A 68-year-old Las Vegas man accused of stabbing a National City convenience store worker to death nearly half a century ago pleaded not guilty on Wednesday to a murder charge.
Carlin Edward Cornett, who was arrested at his Las Vegas home last month, is charged on July 31, 1974 with the murder of 22-year-old Christy Ellen Bryant.
He was extradited to San Diego and held in the downtown jail on Monday, according to county jail records. He remained in detention without bail after Wednesday’s arraignment.
Cornett faces eight years in state prison if convicted of murder, along with an alleged use of a knife in the murder. Although murder convictions currently carry a much higher potential sentence, Cornett incurs the sentence he would have received in 1974 under California law at the time.
Bryant was stabbed to death while working alone in a 7-Eleven at 702 Highland Ave., according to National City Police. A Domino’s Pizza restaurant is there now.
The case turned cold after exhaustive law enforcement measures failed to identify the suspect, according to Lt. Derek Aydelotte of the National Town Police Department. However, officers at the time took blood samples from the suspect at the scene, even though DNA testing was not yet available, keeping the case in circulation for decades.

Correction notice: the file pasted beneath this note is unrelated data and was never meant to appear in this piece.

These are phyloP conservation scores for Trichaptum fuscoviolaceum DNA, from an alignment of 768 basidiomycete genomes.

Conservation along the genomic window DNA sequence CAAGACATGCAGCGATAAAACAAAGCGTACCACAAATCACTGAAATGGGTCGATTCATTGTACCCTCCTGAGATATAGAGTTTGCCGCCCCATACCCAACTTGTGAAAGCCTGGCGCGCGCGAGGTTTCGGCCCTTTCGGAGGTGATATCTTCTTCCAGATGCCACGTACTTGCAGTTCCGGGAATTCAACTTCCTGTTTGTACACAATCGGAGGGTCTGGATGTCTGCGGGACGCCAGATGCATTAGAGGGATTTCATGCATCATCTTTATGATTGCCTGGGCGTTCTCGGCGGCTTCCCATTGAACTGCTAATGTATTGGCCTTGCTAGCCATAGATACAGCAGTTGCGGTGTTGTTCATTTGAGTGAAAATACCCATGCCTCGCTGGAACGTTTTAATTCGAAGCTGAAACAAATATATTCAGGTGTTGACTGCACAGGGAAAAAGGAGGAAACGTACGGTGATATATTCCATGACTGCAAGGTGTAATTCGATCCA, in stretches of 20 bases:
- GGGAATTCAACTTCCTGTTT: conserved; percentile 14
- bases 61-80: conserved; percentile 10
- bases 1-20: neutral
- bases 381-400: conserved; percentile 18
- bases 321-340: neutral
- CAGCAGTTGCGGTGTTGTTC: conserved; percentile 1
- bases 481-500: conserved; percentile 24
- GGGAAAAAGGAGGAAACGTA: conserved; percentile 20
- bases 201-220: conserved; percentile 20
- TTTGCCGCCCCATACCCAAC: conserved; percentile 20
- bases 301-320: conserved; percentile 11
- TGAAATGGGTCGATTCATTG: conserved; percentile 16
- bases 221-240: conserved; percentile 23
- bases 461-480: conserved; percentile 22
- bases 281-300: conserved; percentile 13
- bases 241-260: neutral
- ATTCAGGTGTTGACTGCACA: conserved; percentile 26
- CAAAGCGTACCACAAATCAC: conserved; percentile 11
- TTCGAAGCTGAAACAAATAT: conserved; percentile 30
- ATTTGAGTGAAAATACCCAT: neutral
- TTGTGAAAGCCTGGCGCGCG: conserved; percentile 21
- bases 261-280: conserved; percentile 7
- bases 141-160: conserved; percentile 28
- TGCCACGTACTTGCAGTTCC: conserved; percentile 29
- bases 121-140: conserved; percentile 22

“Over the years, different NCPD detectives have looked into the case, but no solid leads have been developed,” Aydelotte said.
It wasn’t the first attempt by law enforcement to track down Bryant’s killer using DNA. In 2008, the blood sample was submitted to the San Diego Sheriff’s Department Crime Lab and Combined DNA Index System in hopes of finding the killer among a group of possible suspects.
“The DNA profile of evidence of blood remained in the system and was searched regularly without any results,” Aydelotte said.
Then, eight years after National City Police teamed up with the San Diego County District Attorney’s Office and after serious advancements in forensic technology, Cornett was identified through the work of an in-house genealogist from the Cold Homicide and Genealogy Research Effort, according to the district attorney’s office.